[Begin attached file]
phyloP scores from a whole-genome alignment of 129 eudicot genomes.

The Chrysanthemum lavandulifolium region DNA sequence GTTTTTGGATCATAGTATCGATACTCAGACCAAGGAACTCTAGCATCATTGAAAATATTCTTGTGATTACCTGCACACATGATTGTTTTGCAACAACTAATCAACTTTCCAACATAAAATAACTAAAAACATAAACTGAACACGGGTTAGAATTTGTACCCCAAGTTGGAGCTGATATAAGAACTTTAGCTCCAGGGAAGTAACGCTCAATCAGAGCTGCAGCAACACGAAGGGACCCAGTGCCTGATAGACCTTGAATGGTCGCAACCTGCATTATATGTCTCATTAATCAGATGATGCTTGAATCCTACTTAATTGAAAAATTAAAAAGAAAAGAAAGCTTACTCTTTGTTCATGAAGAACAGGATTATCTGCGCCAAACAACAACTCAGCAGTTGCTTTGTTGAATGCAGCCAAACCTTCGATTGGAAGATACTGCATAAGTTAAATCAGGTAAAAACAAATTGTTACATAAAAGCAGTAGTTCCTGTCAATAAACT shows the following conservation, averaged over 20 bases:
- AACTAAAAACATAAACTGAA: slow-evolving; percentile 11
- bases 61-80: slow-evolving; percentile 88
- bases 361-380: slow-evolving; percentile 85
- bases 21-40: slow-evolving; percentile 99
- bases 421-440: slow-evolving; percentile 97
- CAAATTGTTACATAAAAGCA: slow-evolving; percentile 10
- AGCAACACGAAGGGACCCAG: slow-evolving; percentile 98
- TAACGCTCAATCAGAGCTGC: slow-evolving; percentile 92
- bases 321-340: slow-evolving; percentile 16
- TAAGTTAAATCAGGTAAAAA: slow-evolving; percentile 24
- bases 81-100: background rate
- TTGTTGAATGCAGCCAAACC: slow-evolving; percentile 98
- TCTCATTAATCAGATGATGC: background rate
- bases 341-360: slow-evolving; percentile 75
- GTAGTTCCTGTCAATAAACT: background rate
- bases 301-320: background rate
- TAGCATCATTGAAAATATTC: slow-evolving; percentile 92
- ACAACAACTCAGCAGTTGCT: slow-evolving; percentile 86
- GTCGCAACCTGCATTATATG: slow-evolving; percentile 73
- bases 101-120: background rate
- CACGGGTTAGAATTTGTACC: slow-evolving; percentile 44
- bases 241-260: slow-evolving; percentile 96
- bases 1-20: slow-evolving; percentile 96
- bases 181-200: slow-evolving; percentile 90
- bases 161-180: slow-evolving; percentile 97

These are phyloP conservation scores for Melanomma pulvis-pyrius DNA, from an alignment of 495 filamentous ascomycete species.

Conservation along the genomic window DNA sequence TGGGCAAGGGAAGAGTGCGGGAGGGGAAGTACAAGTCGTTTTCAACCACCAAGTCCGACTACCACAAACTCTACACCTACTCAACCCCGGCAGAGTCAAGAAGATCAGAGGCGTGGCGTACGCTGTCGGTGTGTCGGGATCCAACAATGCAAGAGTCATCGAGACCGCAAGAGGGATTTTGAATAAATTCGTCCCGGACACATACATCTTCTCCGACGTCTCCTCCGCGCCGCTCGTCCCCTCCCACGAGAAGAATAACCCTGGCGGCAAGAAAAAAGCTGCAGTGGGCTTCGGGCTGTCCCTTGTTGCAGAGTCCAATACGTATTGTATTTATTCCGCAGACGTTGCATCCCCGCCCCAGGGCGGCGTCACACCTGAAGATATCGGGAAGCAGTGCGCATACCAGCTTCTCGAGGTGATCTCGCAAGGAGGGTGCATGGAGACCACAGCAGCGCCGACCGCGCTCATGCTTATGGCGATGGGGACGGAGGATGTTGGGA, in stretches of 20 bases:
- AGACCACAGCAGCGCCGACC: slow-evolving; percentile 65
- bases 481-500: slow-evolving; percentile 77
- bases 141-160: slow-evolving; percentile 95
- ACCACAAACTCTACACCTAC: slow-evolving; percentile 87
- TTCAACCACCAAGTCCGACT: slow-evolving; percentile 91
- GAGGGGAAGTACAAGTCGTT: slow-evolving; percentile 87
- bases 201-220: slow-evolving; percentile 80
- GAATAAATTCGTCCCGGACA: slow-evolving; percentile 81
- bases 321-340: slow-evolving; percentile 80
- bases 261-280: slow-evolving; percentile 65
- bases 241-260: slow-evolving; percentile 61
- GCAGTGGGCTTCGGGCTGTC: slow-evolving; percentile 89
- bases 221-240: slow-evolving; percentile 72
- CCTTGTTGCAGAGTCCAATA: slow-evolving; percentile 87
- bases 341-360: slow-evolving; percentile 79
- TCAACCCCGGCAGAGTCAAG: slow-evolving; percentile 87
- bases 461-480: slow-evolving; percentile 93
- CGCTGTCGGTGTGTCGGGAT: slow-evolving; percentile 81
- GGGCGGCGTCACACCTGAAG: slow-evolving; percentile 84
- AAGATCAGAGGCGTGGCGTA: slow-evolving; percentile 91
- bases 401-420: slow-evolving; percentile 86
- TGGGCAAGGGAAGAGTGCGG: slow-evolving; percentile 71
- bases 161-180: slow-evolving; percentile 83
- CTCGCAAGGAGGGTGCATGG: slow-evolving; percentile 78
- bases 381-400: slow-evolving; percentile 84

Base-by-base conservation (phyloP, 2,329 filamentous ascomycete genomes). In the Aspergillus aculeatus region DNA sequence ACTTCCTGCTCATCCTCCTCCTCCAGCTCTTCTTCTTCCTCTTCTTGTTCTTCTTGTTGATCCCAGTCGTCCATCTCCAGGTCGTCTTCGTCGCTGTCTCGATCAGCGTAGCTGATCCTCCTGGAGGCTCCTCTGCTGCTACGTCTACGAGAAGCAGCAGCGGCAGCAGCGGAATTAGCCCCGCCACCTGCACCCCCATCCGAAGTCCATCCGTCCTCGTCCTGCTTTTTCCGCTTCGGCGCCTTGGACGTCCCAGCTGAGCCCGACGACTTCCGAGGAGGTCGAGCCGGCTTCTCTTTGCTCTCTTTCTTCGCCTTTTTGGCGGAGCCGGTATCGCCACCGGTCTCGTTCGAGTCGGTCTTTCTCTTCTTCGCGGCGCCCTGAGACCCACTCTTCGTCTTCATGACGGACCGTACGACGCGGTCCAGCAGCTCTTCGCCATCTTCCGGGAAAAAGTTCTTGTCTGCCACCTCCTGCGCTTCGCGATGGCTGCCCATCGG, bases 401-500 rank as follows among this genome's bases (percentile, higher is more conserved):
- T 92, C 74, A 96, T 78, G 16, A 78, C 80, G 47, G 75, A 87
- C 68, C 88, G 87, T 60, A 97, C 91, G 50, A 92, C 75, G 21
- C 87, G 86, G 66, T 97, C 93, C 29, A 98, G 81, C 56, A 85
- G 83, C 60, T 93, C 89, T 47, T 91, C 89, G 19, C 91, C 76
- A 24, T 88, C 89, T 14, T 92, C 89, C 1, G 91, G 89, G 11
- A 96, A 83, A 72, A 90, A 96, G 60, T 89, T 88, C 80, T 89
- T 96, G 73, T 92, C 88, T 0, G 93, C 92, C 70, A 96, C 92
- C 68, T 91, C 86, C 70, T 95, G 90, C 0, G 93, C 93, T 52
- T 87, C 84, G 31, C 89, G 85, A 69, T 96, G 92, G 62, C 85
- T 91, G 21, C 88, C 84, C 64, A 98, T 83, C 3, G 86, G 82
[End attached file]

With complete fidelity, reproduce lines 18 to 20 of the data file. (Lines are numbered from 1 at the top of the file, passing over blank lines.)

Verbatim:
- bases 301-320: background rate
- TAGCATCATTGAAAATATTC: slow-evolving; percentile 92
- ACAACAACTCAGCAGTTGCT: slow-evolving; percentile 86